But I do find it interesting that you attempt to turn it into an issue of tolerance and offense. Couldn't your logic work the other way around as well? All those in support of religion and in favor of In God We Trust are showing their intolerance toward anyone that isn't Christian, and any attempt at making the motto more neutral is a grave offense against their beliefs.

That's my point Ozz. It is an issue about tolerance and you are showing how extreme your intolerance is. If the motto was removed to avoid offending you, it would offend approx 100,000,000 other people. Is your opinion really worth more than that of greater than half the population? (Another 100 million just don't care as long as the shop accepts the bill as payment.)

As a person working in a service industry you must be aware that it's impossible to please everybody, the line has to be drawn somewhere or the result is anarchy with many, many tiny groups all arguing with each other over split hairs and accomplishing nothing. It would be a very small group who feel the motto "is a grave offense against their beliefs".

I know your attitude to religion, and I know you defend your opinion with as much vehemance as any "born again" defends theirs, but seriously, your whole point about the motto is simply that you don't like it. All the talk of "democracy", "rights" and "the first amendment" is just weak justification for your own personal opinion.

I Googled "Democracy" and "Human Rights", nowhere in any of the definitions did I find a clause that said people have a "right" not to be "offended". The definitions also included "Majority rule" and Freedom of expression and universal equality. The Wikipedia article also mentions "tyranny of the majority" but in a matter like this it would be stretching the argument way beyond the breaking point if you claim you are being tyrannised, victimised or your rights abused, just because you don't agree with four words on a banknote.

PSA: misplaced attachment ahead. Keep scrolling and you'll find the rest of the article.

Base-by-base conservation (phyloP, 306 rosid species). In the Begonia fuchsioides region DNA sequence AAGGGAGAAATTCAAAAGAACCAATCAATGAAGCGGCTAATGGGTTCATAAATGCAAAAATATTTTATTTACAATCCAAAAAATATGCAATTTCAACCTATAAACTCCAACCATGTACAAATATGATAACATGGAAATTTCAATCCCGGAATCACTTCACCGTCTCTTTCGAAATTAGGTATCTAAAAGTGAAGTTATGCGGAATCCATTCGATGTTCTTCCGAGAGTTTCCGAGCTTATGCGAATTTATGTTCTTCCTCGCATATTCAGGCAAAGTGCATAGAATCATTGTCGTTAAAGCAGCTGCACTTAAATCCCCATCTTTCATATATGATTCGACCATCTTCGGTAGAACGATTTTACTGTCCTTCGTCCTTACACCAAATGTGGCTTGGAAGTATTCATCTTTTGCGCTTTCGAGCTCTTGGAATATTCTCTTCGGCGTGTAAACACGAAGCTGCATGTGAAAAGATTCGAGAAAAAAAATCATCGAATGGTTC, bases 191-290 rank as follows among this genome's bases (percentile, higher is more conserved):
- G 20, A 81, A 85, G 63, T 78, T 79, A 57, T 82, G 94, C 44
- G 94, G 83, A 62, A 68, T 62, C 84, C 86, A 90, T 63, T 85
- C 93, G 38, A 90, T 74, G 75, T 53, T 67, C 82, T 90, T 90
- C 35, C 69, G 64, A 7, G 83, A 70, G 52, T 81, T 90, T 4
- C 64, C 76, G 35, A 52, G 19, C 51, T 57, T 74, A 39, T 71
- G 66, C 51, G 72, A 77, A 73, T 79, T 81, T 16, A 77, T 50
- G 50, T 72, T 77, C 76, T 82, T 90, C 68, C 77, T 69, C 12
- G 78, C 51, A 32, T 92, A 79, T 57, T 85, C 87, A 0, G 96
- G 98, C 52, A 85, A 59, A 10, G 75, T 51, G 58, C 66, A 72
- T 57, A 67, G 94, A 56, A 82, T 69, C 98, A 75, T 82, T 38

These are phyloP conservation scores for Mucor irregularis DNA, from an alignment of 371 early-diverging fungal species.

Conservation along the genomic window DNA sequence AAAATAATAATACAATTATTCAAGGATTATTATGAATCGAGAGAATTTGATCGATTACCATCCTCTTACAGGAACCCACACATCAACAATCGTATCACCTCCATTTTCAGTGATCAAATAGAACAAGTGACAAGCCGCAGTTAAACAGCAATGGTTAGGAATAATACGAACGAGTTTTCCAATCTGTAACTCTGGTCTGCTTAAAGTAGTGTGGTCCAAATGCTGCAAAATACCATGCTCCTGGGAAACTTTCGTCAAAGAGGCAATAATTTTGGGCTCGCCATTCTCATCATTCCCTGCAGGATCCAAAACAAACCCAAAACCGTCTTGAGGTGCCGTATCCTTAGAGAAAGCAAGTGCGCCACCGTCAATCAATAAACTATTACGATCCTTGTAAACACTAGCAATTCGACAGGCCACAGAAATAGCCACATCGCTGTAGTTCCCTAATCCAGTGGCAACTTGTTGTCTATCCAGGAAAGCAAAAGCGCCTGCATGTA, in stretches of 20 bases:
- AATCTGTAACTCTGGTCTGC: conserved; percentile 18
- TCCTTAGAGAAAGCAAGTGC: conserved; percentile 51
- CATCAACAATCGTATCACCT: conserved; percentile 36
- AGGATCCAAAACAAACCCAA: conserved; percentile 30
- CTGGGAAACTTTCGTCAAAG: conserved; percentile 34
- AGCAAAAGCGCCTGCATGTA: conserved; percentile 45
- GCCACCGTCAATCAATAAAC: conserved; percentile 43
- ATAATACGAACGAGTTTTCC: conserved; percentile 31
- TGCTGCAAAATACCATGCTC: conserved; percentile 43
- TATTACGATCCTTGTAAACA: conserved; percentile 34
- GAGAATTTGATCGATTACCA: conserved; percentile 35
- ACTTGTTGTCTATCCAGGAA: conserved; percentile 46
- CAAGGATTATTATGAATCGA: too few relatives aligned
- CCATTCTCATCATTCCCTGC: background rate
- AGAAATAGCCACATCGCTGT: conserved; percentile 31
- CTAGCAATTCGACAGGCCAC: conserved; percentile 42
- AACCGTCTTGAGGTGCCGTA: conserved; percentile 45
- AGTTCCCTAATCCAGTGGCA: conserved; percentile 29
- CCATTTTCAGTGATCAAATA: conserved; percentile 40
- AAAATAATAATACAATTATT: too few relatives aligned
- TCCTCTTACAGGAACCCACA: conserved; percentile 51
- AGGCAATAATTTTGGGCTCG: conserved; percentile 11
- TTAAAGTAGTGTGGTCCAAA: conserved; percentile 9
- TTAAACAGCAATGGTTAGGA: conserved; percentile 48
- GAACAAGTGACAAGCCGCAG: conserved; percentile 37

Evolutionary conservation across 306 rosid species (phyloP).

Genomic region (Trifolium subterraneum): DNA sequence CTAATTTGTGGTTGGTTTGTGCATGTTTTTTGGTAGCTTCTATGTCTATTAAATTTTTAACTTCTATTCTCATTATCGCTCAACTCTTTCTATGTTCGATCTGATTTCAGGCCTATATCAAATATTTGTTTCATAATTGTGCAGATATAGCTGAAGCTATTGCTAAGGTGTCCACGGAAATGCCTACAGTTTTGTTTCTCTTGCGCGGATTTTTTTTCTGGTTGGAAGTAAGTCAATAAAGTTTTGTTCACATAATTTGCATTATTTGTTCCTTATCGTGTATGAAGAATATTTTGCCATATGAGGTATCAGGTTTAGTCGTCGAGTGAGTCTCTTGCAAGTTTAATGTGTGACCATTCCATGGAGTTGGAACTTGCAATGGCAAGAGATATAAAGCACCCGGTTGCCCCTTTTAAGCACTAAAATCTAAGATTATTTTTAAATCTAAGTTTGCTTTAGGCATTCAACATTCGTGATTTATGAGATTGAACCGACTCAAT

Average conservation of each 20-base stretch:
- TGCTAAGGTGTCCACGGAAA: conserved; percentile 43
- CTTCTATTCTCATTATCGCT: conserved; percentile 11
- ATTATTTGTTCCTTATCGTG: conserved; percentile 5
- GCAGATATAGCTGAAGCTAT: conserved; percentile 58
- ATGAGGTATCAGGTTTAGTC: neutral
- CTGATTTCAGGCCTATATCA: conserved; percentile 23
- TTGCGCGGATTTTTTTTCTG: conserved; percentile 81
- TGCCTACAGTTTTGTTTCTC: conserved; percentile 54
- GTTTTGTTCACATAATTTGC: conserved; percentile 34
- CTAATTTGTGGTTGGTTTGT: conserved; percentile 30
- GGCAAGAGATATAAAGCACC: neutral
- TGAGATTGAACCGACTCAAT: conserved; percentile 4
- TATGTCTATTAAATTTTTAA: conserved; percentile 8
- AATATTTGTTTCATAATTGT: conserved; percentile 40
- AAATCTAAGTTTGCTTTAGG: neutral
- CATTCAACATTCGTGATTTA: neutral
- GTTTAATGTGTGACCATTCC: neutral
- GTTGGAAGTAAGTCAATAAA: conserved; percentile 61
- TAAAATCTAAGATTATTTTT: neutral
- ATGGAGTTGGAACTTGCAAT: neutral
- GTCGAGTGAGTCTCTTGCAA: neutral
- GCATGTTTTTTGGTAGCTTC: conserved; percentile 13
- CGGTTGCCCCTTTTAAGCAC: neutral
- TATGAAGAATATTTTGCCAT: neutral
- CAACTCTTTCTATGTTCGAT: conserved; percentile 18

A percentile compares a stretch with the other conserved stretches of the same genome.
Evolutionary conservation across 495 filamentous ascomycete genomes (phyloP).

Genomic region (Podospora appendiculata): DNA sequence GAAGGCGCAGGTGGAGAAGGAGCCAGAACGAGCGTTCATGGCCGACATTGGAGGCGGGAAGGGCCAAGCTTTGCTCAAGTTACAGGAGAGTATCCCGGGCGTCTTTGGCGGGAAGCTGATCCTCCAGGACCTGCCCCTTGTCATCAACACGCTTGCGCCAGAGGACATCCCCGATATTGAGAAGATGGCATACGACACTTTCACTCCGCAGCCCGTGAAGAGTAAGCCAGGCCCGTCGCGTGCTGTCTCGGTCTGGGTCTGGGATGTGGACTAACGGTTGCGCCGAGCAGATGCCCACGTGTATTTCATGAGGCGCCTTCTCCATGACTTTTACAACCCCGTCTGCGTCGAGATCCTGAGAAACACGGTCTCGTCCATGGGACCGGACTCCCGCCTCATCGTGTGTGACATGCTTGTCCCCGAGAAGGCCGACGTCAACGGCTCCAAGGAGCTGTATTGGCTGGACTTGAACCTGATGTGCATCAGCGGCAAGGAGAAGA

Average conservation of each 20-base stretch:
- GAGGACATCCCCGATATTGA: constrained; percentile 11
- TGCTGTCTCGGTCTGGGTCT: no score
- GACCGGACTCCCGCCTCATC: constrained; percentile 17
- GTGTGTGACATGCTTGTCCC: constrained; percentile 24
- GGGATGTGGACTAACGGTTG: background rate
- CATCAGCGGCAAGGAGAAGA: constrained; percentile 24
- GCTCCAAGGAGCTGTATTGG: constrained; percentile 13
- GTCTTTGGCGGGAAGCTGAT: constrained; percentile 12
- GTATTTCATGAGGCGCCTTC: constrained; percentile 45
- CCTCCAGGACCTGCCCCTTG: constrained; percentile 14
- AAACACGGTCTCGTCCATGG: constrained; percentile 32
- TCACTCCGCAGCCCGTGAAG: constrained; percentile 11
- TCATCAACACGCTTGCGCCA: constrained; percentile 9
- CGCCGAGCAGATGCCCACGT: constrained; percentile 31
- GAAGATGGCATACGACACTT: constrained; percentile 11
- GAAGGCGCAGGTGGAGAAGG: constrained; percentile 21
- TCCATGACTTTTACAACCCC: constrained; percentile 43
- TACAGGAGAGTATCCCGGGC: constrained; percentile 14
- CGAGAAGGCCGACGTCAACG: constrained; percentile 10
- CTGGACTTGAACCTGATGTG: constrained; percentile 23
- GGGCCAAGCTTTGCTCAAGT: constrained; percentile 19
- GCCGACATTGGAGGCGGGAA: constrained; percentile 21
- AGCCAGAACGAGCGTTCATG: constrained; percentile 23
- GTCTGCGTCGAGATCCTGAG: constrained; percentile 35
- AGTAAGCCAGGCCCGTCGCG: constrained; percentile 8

Null and Void is right, the only thing that really matters about a bank note is that the zeroes are in the right place.

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Message 1168582 - Posted: 6 Nov 2011, 8:20:05 UTC

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...or the result is anarchy with many, many tiny groups all arguing with each other over split hairs and accomplishing nothing.

I just realised, This pretty well describes the situation in the US at the minute anyway, regardless of what's printed on the money.

It's a shame to see how the mighty have fallen.

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Message 1168605 - Posted: 6 Nov 2011, 11:16:07 UTC - in response to Message 1168582.
Last modified: 6 Nov 2011, 11:24:34 UTC

Some thoughts on the topic: "In God we trust" all others pay cash.

In a democracy you will have the "tyranny" of the majority. This will of course go against the idea of individual freedom ( Anarchy maybe??). What we definitely don't need is the tyranny of the minority and the tyranny of ever smaller and "politically correct" minorities.

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Message 1168628 - Posted: 6 Nov 2011, 14:00:38 UTC - in response to Message 1168605.

and can we talk about herman cain and his Koch brother financiers
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Message 1168644 - Posted: 6 Nov 2011, 15:13:33 UTC - in response to Message 1168580.
Last modified: 6 Nov 2011, 15:44:09 UTC

Ozz, I really think you are pushing this point too far. You take umbrage because the motto on the dollar note says something you don't agree with and therefore you want it removed.